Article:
June 19, 2018
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Tidal power turbine being moved to benefit fishermen

By Sharon Kiley Mack, BDN Staff

LUBEC, Maine — For weeks, Ocean Renewable Power Co. has been working with local officials and the Maine Marine Patrol to find a new location for its tidal power turbine so that the equipment would not negatively affect local fishermen.

Rumors were rampant this week that the 60-kilowatt turbine was supposed to have been removed by Sept. 1 and that it would interfere with the coming sea urchin season.

On Tuesday, Town Administrator John Sutherland and ORPC Project Manager John Ferland both confirmed that the date for removal is Sept. 30, although the mooring should be removed as early as next week.

“We are showing our respect for the fishing industry,” Ferland said. “We are not taking any of their concerns lightly, and things are going very well.”

Ferland said a new location has been found for the turbines off Seward Neck, where it will not get in the way of divers or draggers.

“This is the same location that the Cobscook Bay Fishermen’s Association identified two years ago as a good place for the turbine to be,” Ferland said.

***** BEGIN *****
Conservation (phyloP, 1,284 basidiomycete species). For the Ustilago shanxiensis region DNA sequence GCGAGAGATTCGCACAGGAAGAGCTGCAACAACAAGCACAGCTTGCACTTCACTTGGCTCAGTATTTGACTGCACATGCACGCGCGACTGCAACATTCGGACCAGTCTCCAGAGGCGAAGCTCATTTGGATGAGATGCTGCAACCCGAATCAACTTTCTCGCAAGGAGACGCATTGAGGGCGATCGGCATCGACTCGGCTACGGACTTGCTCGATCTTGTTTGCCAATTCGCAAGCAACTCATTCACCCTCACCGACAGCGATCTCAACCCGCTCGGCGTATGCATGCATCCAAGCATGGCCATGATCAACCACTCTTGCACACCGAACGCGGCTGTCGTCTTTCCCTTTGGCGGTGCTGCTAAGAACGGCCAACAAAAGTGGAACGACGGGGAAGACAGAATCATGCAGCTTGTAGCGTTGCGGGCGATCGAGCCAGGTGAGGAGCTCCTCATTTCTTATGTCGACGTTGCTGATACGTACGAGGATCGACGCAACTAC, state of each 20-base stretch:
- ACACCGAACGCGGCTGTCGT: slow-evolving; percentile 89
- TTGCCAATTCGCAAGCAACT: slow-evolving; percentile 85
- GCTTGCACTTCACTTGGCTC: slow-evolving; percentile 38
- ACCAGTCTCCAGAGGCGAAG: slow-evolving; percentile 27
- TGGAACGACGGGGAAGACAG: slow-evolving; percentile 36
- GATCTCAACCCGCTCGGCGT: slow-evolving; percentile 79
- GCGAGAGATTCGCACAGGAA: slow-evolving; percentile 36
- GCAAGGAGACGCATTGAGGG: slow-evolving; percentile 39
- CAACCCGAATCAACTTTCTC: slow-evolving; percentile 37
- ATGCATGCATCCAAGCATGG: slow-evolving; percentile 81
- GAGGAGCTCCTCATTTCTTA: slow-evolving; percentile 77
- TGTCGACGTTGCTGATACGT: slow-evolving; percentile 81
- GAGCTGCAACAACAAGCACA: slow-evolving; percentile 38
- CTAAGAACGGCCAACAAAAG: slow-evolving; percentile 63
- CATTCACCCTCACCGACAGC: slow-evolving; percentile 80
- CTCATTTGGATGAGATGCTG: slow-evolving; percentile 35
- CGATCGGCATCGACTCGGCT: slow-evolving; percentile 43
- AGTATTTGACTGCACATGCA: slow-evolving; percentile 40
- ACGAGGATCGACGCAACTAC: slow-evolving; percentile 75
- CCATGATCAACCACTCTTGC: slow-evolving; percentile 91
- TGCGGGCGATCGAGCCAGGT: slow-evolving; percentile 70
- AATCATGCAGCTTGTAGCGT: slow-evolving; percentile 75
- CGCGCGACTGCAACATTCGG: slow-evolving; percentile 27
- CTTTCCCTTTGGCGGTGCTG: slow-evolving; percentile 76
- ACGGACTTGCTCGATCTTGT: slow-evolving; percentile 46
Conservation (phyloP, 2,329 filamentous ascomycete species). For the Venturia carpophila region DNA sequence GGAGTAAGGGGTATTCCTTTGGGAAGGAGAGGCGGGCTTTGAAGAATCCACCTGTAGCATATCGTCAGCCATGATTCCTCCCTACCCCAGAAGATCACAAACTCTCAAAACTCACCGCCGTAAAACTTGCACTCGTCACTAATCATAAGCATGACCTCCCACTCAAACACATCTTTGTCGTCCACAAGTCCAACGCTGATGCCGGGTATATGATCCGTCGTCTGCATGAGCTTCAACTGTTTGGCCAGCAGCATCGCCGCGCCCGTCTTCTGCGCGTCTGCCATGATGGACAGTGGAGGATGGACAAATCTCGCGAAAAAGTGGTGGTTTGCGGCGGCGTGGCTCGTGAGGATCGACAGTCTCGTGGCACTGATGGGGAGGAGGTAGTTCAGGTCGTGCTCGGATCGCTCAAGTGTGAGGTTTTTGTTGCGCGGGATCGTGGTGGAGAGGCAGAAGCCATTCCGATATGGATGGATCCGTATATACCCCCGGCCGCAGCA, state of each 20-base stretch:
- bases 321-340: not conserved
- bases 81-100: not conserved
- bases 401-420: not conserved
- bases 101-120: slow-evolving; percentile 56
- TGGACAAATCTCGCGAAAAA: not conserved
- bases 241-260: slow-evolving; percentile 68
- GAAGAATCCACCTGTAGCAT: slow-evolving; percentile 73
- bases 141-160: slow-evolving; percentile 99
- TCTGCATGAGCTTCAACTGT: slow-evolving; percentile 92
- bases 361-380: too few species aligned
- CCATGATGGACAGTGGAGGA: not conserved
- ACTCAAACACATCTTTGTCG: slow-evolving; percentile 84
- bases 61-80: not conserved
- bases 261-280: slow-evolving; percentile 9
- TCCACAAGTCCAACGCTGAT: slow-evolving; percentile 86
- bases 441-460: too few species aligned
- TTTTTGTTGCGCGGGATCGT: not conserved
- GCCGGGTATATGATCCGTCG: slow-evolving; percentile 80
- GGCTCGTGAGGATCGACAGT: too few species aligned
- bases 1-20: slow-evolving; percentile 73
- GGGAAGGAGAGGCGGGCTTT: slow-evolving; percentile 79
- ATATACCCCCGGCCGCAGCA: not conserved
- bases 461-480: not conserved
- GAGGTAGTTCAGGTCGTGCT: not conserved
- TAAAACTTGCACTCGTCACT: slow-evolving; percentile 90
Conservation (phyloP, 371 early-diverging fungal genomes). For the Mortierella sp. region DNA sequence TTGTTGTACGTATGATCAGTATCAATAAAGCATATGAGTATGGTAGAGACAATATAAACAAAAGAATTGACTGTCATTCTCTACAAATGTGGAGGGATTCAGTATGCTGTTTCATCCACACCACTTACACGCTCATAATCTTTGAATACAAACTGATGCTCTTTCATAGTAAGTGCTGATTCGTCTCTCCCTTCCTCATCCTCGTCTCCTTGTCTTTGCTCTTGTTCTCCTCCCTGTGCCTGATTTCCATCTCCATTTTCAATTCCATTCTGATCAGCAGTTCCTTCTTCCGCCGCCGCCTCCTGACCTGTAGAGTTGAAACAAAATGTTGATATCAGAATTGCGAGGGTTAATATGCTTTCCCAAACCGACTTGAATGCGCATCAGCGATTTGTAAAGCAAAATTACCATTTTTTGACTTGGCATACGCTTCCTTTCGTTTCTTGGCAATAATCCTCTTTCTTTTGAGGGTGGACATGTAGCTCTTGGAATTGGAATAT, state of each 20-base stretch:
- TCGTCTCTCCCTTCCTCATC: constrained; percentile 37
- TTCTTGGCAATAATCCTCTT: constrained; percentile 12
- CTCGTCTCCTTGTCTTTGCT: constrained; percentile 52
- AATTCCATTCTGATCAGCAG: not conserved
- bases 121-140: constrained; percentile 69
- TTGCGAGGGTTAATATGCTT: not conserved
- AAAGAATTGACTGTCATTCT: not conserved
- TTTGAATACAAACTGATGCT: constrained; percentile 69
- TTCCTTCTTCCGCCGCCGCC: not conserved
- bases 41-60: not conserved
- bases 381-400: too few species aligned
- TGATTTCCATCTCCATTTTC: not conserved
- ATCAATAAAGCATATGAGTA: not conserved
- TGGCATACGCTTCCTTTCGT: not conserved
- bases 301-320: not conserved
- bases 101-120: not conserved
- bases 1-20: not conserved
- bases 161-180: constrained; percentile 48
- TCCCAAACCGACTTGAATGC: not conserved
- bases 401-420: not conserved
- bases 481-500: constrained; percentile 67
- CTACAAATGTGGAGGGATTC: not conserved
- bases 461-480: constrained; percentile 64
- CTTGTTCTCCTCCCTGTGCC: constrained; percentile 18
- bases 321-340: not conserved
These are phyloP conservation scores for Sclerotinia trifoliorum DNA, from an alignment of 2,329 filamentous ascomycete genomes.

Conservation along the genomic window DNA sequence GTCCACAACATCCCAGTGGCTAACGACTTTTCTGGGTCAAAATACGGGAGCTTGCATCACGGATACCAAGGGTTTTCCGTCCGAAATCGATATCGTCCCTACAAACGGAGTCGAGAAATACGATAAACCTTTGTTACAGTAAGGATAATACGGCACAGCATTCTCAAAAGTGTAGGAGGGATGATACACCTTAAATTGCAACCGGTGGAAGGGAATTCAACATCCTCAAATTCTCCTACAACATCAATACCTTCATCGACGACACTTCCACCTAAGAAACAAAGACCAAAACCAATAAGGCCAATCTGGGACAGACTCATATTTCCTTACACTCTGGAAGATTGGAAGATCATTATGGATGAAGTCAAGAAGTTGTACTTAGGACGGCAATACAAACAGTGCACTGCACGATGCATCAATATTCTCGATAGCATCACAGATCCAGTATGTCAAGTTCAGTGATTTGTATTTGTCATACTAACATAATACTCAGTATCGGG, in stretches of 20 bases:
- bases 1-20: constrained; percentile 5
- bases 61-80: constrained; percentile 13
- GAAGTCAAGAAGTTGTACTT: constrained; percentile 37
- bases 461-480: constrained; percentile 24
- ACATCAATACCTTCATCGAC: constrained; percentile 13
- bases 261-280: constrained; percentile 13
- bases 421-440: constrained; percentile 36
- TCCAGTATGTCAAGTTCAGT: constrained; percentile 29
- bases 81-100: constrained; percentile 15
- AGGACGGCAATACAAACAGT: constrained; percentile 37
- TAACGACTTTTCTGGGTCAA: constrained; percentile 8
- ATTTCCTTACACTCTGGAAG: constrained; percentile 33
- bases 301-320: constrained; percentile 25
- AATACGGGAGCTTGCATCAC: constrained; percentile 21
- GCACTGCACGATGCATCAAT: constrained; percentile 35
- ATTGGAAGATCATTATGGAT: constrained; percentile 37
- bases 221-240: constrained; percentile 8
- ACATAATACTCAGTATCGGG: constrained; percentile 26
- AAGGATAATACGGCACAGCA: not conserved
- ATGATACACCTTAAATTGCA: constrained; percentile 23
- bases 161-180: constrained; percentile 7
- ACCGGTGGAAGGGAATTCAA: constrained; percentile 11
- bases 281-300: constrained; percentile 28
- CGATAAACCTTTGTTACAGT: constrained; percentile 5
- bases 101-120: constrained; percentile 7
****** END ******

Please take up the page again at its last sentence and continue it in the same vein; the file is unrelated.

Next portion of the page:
Ferland explained that the turbine’s location is permitted through the Army Corps of Engineers and the town of Lubec. That permit expires Sept. 30.

“But we have a need to continue the work,” Ferland said. “We have requested a permit extension but will be moving the mooring and turbine.”

Ferland said the process of finding a new site and working with Lubec officials has been very amicable.

Sutherland said the company and town officials have been working together for weeks. He said sea urchin season begins Oct. 1.

ORPC, headquartered in Portland but with a satellite office in Eastport, is a step ahead of dozens of companies positioning for a lead in tidal power technology. ORPC’s turbine is already producing electricity — the only company to actually do so this year.

“Things are going very, very well,” Ferland said Tuesday.

ORPC is looking to make Maine a national leader in tidal power and initial tests of the turbine hold such promise that the number of turbines in the pilot project will expand to generate enough electricity to power 1,500 homes, Ferland said. ORPC plans to install a 150-kilowatt system next year in the waters off Eastport, to be connected to the Bangor Hydro-Electric grid. Long-term plans are to develop 250 megawatts of power, enough to power more than 90,000 homes.

More information about ORPC’s project can be found at www.oceanrenewablepower.com.

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